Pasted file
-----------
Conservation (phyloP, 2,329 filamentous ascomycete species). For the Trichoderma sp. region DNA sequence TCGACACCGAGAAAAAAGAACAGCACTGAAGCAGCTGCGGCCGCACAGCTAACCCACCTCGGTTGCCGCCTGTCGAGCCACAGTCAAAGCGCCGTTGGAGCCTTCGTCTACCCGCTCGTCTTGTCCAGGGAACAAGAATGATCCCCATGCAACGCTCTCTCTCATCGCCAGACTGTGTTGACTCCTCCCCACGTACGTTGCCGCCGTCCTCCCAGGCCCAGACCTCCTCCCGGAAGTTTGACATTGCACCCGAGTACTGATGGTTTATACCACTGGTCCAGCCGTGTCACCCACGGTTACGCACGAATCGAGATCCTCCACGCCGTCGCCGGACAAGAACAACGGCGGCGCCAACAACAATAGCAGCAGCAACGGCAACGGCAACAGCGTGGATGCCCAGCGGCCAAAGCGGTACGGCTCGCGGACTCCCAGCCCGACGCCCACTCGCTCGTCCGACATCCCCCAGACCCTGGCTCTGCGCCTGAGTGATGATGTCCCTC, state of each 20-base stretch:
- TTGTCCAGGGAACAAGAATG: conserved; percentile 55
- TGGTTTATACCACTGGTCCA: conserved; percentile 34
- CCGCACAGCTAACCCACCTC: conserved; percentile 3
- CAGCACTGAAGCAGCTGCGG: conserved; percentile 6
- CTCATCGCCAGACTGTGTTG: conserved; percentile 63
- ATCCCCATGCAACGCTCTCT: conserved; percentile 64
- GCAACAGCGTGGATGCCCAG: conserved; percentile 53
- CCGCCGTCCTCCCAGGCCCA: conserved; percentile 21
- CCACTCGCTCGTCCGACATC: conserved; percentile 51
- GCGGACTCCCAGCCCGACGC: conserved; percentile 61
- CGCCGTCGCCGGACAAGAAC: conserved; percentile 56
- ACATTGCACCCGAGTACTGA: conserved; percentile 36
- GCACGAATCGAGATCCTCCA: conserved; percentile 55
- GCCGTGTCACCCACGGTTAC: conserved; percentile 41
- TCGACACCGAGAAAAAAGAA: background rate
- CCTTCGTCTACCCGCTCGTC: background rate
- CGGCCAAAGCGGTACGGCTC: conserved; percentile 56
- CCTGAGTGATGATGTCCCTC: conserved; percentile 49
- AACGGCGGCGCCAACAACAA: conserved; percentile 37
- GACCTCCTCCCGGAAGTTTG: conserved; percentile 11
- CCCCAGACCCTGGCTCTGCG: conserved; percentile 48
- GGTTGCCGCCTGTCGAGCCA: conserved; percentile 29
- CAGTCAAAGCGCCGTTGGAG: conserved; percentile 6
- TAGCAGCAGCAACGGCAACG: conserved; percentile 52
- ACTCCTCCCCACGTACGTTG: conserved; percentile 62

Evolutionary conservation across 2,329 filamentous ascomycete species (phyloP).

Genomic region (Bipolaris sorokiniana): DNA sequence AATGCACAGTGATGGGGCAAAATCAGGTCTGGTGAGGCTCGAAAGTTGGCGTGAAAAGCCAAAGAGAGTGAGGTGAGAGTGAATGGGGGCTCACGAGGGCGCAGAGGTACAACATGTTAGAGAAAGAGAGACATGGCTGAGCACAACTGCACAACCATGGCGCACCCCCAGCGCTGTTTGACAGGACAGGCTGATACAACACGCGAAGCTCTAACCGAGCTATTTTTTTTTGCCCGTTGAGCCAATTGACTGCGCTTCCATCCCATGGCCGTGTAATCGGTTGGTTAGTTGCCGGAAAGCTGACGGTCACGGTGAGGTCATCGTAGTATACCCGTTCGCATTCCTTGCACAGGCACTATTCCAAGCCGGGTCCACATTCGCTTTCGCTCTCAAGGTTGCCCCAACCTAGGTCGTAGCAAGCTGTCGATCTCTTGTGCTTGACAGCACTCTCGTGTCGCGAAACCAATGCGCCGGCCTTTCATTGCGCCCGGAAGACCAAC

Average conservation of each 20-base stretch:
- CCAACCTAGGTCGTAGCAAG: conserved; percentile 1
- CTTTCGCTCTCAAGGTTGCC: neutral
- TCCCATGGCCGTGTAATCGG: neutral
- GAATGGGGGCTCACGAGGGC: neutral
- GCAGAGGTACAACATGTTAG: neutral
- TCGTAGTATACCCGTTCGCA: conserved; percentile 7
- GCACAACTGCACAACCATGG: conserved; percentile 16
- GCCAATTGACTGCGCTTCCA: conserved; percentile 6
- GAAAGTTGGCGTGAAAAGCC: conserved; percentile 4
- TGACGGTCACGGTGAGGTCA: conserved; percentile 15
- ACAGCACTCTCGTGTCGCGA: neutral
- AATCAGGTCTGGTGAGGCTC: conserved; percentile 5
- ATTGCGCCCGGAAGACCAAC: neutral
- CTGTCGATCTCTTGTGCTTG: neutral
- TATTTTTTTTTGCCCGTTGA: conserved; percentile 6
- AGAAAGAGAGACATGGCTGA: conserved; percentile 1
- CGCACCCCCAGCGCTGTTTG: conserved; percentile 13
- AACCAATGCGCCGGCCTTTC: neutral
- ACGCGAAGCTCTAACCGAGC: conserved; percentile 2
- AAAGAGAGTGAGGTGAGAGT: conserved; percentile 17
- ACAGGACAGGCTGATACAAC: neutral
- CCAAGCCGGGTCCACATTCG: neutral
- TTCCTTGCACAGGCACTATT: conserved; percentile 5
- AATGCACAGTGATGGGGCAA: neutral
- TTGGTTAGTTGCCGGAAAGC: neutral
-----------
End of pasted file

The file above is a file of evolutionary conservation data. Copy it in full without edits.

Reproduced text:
Conservation (phyloP, 2,329 filamentous ascomycete species). For the Trichoderma sp. region DNA sequence TCGACACCGAGAAAAAAGAACAGCACTGAAGCAGCTGCGGCCGCACAGCTAACCCACCTCGGTTGCCGCCTGTCGAGCCACAGTCAAAGCGCCGTTGGAGCCTTCGTCTACCCGCTCGTCTTGTCCAGGGAACAAGAATGATCCCCATGCAACGCTCTCTCTCATCGCCAGACTGTGTTGACTCCTCCCCACGTACGTTGCCGCCGTCCTCCCAGGCCCAGACCTCCTCCCGGAAGTTTGACATTGCACCCGAGTACTGATGGTTTATACCACTGGTCCAGCCGTGTCACCCACGGTTACGCACGAATCGAGATCCTCCACGCCGTCGCCGGACAAGAACAACGGCGGCGCCAACAACAATAGCAGCAGCAACGGCAACGGCAACAGCGTGGATGCCCAGCGGCCAAAGCGGTACGGCTCGCGGACTCCCAGCCCGACGCCCACTCGCTCGTCCGACATCCCCCAGACCCTGGCTCTGCGCCTGAGTGATGATGTCCCTC, state of each 20-base stretch:
- TTGTCCAGGGAACAAGAATG: conserved; percentile 55
- TGGTTTATACCACTGGTCCA: conserved; percentile 34
- CCGCACAGCTAACCCACCTC: conserved; percentile 3
- CAGCACTGAAGCAGCTGCGG: conserved; percentile 6
- CTCATCGCCAGACTGTGTTG: conserved; percentile 63
- ATCCCCATGCAACGCTCTCT: conserved; percentile 64
- GCAACAGCGTGGATGCCCAG: conserved; percentile 53
- CCGCCGTCCTCCCAGGCCCA: conserved; percentile 21
- CCACTCGCTCGTCCGACATC: conserved; percentile 51
- GCGGACTCCCAGCCCGACGC: conserved; percentile 61
- CGCCGTCGCCGGACAAGAAC: conserved; percentile 56
- ACATTGCACCCGAGTACTGA: conserved; percentile 36
- GCACGAATCGAGATCCTCCA: conserved; percentile 55
- GCCGTGTCACCCACGGTTAC: conserved; percentile 41
- TCGACACCGAGAAAAAAGAA: background rate
- CCTTCGTCTACCCGCTCGTC: background rate
- CGGCCAAAGCGGTACGGCTC: conserved; percentile 56
- CCTGAGTGATGATGTCCCTC: conserved; percentile 49
- AACGGCGGCGCCAACAACAA: conserved; percentile 37
- GACCTCCTCCCGGAAGTTTG: conserved; percentile 11
- CCCCAGACCCTGGCTCTGCG: conserved; percentile 48
- GGTTGCCGCCTGTCGAGCCA: conserved; percentile 29
- CAGTCAAAGCGCCGTTGGAG: conserved; percentile 6
- TAGCAGCAGCAACGGCAACG: conserved; percentile 52
- ACTCCTCCCCACGTACGTTG: conserved; percentile 62

Evolutionary conservation across 2,329 filamentous ascomycete species (phyloP).

Genomic region (Bipolaris sorokiniana): DNA sequence AATGCACAGTGATGGGGCAAAATCAGGTCTGGTGAGGCTCGAAAGTTGGCGTGAAAAGCCAAAGAGAGTGAGGTGAGAGTGAATGGGGGCTCACGAGGGCGCAGAGGTACAACATGTTAGAGAAAGAGAGACATGGCTGAGCACAACTGCACAACCATGGCGCACCCCCAGCGCTGTTTGACAGGACAGGCTGATACAACACGCGAAGCTCTAACCGAGCTATTTTTTTTTGCCCGTTGAGCCAATTGACTGCGCTTCCATCCCATGGCCGTGTAATCGGTTGGTTAGTTGCCGGAAAGCTGACGGTCACGGTGAGGTCATCGTAGTATACCCGTTCGCATTCCTTGCACAGGCACTATTCCAAGCCGGGTCCACATTCGCTTTCGCTCTCAAGGTTGCCCCAACCTAGGTCGTAGCAAGCTGTCGATCTCTTGTGCTTGACAGCACTCTCGTGTCGCGAAACCAATGCGCCGGCCTTTCATTGCGCCCGGAAGACCAAC

Average conservation of each 20-base stretch:
- CCAACCTAGGTCGTAGCAAG: conserved; percentile 1
- CTTTCGCTCTCAAGGTTGCC: neutral
- TCCCATGGCCGTGTAATCGG: neutral
- GAATGGGGGCTCACGAGGGC: neutral
- GCAGAGGTACAACATGTTAG: neutral
- TCGTAGTATACCCGTTCGCA: conserved; percentile 7
- GCACAACTGCACAACCATGG: conserved; percentile 16
- GCCAATTGACTGCGCTTCCA: conserved; percentile 6
- GAAAGTTGGCGTGAAAAGCC: conserved; percentile 4
- TGACGGTCACGGTGAGGTCA: conserved; percentile 15
- ACAGCACTCTCGTGTCGCGA: neutral
- AATCAGGTCTGGTGAGGCTC: conserved; percentile 5
- ATTGCGCCCGGAAGACCAAC: neutral
- CTGTCGATCTCTTGTGCTTG: neutral
- TATTTTTTTTTGCCCGTTGA: conserved; percentile 6
- AGAAAGAGAGACATGGCTGA: conserved; percentile 1
- CGCACCCCCAGCGCTGTTTG: conserved; percentile 13
- AACCAATGCGCCGGCCTTTC: neutral
- ACGCGAAGCTCTAACCGAGC: conserved; percentile 2
- AAAGAGAGTGAGGTGAGAGT: conserved; percentile 17
- ACAGGACAGGCTGATACAAC: neutral
- CCAAGCCGGGTCCACATTCG: neutral
- TTCCTTGCACAGGCACTATT: conserved; percentile 5
- AATGCACAGTGATGGGGCAA: neutral
- TTGGTTAGTTGCCGGAAAGC: neutral